Almost 14,000 people have so far signed a petition urging the Dutch government not to make its decision to limit the 30% ruling for international workers retroactive, after the surprise decision was announced last month.
New Facebook groups Screwed Expats and International Professionals against Retroactive Ruling have also launched a fund-raising campaign to raise at least €10,000 to fight the government’s decision, in the courts if necessary.
‘We support the authority of the Dutch government to change their policy towards future expats as they see fit,’ the fund raising page states. ‘However, these changes should not impact current expats already residing here in the Netherlands, who came here based on a promise of eight to 10 years of the 30% ruling. No reneging.’
Last month tax minister Menno Snel said the ruling, which allows some 60,000 expats and Dutch nationals who have been away for more than 10 years to reduce their tax bills, will only be claimable for five years from 2019, and that the change will be applied to people who are already receiving the tax break.
The finance ministry has also confirmed to DutchNews.nl that there will be no period of transition for current claimants.
The change to the regulations, which will be formally announced when the government presents its 2019 spending plans in September, was first mentioned in last year’s coalition agreement. Nevertheless, the decision to cut the entitlement of existing claimants has generated a wave of concern among expats and companies which employ international workers.
Joost van Benthum, a tax lawyer and senior manager at law firm AKD, says he has been contacted by several corporate clients concerned about the implications, particularly the lack of a transition agreement for employees currently benefiting from the 30% ruling.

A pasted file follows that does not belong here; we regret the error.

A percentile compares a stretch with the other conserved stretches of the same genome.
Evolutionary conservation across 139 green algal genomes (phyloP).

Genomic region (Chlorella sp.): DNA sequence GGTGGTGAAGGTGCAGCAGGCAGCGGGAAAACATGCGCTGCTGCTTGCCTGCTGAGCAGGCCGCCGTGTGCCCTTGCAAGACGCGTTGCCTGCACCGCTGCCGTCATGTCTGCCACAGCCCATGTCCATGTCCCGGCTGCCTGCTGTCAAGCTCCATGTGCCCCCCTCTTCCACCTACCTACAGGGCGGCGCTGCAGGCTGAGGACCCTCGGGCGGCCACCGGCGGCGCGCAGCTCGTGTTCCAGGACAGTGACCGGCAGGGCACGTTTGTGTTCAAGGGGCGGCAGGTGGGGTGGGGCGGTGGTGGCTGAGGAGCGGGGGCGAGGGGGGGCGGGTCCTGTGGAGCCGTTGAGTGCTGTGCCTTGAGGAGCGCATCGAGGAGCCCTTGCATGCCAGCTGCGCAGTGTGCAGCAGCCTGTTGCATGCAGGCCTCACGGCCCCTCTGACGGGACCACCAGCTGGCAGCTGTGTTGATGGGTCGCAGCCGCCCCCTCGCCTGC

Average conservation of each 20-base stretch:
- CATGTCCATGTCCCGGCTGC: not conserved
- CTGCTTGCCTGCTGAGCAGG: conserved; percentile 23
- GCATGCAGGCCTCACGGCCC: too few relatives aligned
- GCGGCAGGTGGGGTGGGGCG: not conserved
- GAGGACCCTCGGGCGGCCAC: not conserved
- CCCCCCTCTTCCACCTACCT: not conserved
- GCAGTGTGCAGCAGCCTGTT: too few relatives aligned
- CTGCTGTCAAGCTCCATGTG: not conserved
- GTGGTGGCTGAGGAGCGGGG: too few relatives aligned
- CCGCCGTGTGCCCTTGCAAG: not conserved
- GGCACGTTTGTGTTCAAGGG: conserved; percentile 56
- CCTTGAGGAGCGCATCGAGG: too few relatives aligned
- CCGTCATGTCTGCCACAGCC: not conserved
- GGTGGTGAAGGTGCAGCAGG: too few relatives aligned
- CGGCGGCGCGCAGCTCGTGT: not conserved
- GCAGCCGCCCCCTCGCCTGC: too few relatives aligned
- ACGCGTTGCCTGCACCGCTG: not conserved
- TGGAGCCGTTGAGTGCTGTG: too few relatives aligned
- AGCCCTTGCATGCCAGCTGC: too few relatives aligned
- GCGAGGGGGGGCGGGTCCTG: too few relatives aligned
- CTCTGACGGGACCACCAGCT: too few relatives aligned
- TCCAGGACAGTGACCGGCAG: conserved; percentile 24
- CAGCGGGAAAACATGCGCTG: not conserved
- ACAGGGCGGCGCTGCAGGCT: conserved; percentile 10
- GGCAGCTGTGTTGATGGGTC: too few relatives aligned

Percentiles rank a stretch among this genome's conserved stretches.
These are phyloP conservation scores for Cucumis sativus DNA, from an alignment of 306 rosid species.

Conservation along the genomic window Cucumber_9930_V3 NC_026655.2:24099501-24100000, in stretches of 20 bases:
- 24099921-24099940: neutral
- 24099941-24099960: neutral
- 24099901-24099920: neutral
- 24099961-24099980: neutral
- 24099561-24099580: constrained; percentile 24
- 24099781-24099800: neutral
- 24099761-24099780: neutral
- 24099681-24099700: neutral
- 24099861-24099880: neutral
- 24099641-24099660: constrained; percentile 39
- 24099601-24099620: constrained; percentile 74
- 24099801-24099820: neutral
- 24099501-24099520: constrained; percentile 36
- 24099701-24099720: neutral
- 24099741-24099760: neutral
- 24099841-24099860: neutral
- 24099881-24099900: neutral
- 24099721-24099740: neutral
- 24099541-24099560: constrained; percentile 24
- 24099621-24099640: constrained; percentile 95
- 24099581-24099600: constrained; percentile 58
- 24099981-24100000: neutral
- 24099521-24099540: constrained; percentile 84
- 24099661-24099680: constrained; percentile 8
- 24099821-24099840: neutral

‘I am sure some people will start legal proceedings in order to obtain confirmation whether the changes are in line with Dutch and European law,’ he told DutchNews.nl.
‘Ministers may well introduce some sort of transition period before the plan is formally presented to parliament during the budget in September. However, there are currently no concrete indications that this is being considered.’
The change will have considerable financial implications for international staff who are able to claim the ruling, which only benefits expats who meet strict income requirements and lived at least 150 km from a Dutch border before moving here.
According to tax advisor Lennart Suurmond, the change will mean someone earning €60,000 a year will have to pay around €8,000 more a year in tax.
Henk Jansen, of mortgage advisory group Expat Mortgages, said he thinks the change will make the Netherlands less attractive to internationals and that he has been contacted by dozens of clients worried about how they are going to pay for their homes.
‘I think it’s ridiculous to “punish” existing beneficiaries by deducting three years from the eights years they had been led to expect,’ he said.
One expat who has donated money to the fund-raising campaign said on the fundraising website: ‘I arrived in the Netherlands last September. I just bought an apartment here this month. And now the Dutch government is stabbing me in the back by changing the law retroactively when I just took a 30-year mortgage. This is disgusting and dishonest.’
José de Boer, a financial advisor who specialises in helping expats with their financial planning, said she works with people who have based their mortgages and all their financial planning on getting the 30% ruling for eight years.
‘Now the government turns round and says they can only have five years after all,’ she said. ‘This is causing a lot of uncertainty, costing people thousands of euros and damaging the credibility of the government.’
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